Knowledge, Procreation & the Primordial Sacrament
This article is part of an ongoing series on Pope St. John Paul II’s Theology of the Body (TOB).
In recent articles, we reflected on the logic of gift and the spousal meaning of the body. Our very existence is a gift from God that He lovingly gives us at every moment. The dignity of man, made in God’s image, requires that every human person always be received and treasured as a gift. When we are welcomed and accepted in this way, we discover our “giftness,” thus “finding” ourselves
(i.e., discovering our true dignity).
Since the logic of gift permeates the very structure of our being and essence, we find our deepest fulfillment when we cooperate with this logic by making a gift of ourselves to others in love. This takes place in a special way in the encounter between man and woman. Through our bodies we discover our equal and profound dignity, but also the reality of the sexual difference—our maleness and femaleness. This unity in human nature and difference of sex creates the capacity for spousal communion, which we fulfill by making a total gift of self to each other. This total gift of self through spousal love between a man and a woman is the essence of marriage.
Pope St. John Paul II reflected on the encounter of the first man and woman before the Fall and how they were naked before each other and felt no shame because they beheld more than just their sexual features. Rather, they saw in one another’s bodies “someone willed by the Creator ‘for his own sake,’ that is, someone unique and unrepeatable, someone chosen by eternal Love” (TOB 15:4). They beheld a person to be treasured as a gift, not used as a means to an end. Nonetheless, they were still moved by natural attraction of the sexes as they beheld the mystery of the person revealed through the masculine or feminine body. This desire, however, was properly ordered and in harmony with the dignity of the person, not tainted with selfishness, as in the case of fallen humanity. In that state, man and woman could come to “know” each other through conjugal relations in a pure, dignified way, infused with holiness and respect for the person.
According to the late pope, through the encounter by which the man and woman “know” each other, they discover the hidden power of procreation. While the features of her body point to the possibility of motherhood, the woman’s hidden capacity to conceive new life and nurture it in her womb is only gradually revealed over time. In this way, husband and wife discover through her body that their mutual “knowledge” in conjugal relations is intrinsically connected with the blessing of fruitfulness. The presence of the child reveals that their spousal gift of self is naturally oriented toward, and finds its crowning in, motherhood and fatherhood. Indeed, it is through receiving her husband’s self-gift and giving herself in return that the woman receives the gift of her motherhood. Similarly, it is through his wife that the man discovers and receives his fatherhood. In this way, each “finds” himself anew, now as a father or a mother. They find themselves, too, in the face of the child who is the image of their love.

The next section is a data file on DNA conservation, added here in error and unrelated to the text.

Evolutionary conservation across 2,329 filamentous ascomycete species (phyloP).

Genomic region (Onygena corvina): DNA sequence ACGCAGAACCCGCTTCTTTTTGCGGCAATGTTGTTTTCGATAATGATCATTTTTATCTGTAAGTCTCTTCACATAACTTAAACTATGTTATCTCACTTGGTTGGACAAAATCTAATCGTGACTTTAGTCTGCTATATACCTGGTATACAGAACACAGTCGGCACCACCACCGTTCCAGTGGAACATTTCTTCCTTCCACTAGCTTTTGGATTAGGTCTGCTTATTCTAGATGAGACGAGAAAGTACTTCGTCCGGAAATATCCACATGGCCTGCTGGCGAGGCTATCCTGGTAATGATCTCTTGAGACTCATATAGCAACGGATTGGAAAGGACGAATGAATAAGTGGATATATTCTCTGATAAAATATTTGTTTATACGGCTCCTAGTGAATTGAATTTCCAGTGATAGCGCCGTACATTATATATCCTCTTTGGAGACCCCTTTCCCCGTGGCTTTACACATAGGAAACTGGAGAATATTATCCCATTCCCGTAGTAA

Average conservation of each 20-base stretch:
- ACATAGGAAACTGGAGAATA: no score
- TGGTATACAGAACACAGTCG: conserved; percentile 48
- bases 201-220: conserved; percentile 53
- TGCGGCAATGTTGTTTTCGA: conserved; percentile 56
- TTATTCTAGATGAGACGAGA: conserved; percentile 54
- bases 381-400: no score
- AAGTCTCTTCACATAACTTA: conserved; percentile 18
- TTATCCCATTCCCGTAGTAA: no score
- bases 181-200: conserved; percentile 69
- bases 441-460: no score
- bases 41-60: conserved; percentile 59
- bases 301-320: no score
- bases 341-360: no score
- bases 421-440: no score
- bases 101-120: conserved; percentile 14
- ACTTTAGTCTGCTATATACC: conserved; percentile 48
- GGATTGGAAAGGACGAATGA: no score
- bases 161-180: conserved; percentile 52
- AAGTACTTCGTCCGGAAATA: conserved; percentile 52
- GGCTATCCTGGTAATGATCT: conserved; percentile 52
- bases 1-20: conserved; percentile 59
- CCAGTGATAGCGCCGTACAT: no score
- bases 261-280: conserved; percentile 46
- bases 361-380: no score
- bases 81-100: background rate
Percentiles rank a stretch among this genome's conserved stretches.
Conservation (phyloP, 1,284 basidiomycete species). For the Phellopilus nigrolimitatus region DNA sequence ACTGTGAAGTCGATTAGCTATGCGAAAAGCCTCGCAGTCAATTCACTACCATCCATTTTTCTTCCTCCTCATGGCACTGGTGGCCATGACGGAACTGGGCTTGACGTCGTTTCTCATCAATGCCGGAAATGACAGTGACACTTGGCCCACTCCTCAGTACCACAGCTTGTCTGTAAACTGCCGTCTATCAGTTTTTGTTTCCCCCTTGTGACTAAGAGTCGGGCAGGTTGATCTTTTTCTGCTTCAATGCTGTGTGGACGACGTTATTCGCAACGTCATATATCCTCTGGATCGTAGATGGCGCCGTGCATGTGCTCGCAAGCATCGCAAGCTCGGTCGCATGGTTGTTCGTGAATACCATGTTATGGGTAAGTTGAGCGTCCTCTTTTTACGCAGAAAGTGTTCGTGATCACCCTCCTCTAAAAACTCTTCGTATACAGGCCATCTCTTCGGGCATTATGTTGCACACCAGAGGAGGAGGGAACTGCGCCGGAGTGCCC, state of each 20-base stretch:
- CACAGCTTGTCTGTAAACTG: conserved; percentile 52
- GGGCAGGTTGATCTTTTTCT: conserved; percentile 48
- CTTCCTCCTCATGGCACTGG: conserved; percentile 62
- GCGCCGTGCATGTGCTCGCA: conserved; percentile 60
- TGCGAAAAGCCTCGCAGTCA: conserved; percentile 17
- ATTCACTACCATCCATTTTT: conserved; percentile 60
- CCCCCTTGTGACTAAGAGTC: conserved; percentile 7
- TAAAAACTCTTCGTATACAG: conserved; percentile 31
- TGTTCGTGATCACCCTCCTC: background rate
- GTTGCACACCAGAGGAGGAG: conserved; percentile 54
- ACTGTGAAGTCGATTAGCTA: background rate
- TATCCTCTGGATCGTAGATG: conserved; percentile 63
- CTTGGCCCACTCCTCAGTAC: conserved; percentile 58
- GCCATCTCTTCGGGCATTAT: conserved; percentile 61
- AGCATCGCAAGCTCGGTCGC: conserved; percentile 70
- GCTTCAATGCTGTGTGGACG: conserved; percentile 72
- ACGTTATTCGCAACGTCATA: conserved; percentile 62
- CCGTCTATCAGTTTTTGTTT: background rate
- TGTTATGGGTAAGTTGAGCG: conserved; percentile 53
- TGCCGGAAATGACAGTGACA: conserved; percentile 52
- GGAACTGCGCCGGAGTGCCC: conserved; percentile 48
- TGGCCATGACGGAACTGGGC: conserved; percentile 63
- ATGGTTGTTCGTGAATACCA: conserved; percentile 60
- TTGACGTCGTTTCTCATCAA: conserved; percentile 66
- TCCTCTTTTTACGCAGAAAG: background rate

Pope St. John Paul II saw marriage and family as the climax of creation. Before sin entered the world, the coming together of man and woman in marriage and subsequent begetting of new life was infused with God’s grace. Not only could it bestow earthly life to new human beings, but also, it was the means by which God intended to convey divine life to the entire human family. Thus, the pope referred to marriage as the “primordial sacrament,” by which he meant that in the beginning, marriage was the efficacious sign of God’s plan to share His own divine life with humanity, drawing all of us into the intimacy of His eternal, divine Communion. In light of this, let us pray and work to renew a sense of reverence for the sanctity of marriage and the awesome responsibility of cooperating with God to bring new life into the world.
Dr. Andrew Sodergren MTS, PSY>D is a Catholic psychologist and director of psychological services for Ruah Woods. He speaks on the integration of psychology and the Catholic faith. He and his wife, Ellie, have five children.
This article appeared in the August 2022 edition of The Catholic Telegraph Magazine. For your complimentary subscription, click here